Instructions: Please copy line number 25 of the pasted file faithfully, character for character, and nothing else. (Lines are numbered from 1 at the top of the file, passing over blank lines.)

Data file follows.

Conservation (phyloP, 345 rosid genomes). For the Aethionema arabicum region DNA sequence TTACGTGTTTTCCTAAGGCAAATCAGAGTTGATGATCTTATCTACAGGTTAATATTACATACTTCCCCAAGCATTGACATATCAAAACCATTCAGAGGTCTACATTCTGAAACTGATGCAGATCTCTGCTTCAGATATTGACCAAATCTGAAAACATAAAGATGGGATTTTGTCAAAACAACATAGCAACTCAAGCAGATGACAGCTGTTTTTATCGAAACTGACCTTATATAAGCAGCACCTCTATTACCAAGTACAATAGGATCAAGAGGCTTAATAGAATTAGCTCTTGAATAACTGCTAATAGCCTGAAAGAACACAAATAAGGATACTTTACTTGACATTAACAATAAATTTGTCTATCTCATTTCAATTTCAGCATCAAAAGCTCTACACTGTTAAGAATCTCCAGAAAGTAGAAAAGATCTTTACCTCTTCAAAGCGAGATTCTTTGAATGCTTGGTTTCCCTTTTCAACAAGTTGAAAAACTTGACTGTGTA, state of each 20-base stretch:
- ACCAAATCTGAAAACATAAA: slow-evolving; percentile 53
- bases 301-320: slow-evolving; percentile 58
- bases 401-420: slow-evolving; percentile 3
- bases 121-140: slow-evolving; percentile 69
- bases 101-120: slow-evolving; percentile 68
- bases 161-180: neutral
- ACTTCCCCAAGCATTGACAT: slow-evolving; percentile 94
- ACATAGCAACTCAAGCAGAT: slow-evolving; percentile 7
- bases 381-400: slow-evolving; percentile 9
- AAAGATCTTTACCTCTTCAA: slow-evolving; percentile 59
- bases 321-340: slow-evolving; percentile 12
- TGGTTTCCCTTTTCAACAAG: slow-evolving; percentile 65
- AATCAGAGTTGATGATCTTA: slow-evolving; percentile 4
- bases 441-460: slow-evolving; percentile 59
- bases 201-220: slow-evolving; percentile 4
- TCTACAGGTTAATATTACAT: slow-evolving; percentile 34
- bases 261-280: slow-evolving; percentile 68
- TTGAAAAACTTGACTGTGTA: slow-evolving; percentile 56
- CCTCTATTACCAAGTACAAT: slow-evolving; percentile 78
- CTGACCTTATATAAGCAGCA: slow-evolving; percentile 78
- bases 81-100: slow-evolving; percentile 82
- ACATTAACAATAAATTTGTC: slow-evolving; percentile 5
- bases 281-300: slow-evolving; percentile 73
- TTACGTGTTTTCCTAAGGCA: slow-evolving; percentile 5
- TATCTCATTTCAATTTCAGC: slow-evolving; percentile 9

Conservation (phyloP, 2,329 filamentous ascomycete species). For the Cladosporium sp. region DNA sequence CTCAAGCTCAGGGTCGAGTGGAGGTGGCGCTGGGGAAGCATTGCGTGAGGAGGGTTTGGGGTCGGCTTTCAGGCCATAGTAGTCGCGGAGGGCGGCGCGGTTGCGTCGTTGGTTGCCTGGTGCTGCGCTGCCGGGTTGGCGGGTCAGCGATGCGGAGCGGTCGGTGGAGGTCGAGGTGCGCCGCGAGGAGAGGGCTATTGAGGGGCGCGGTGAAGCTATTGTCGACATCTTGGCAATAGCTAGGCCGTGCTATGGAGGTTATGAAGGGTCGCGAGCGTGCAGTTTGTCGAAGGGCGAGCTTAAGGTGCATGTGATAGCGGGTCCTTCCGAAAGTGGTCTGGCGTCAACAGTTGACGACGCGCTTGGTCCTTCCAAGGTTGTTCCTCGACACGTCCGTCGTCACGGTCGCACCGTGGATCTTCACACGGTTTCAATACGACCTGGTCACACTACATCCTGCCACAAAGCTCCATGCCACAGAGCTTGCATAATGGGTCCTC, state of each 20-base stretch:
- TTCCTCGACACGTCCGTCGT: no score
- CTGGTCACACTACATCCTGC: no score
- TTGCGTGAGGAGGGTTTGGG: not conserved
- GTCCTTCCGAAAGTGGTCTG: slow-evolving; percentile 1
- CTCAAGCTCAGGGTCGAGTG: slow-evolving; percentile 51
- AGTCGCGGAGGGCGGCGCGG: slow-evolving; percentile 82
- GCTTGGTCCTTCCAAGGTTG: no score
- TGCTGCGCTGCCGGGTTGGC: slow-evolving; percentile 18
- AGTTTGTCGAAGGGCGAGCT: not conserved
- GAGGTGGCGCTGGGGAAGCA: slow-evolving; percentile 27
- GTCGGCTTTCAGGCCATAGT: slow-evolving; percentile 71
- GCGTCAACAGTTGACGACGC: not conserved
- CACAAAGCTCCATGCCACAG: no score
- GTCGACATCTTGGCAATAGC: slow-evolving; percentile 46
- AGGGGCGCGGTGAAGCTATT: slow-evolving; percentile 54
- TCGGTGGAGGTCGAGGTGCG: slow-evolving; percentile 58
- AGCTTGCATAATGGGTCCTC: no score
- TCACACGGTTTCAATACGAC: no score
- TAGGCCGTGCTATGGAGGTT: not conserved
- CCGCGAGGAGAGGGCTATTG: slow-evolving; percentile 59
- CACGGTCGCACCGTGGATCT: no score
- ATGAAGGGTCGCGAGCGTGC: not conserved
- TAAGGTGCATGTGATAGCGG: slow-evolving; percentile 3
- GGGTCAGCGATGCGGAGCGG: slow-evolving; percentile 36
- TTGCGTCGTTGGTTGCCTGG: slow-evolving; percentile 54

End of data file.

- TTACGTGTTTTCCTAAGGCA: slow-evolving; percentile 5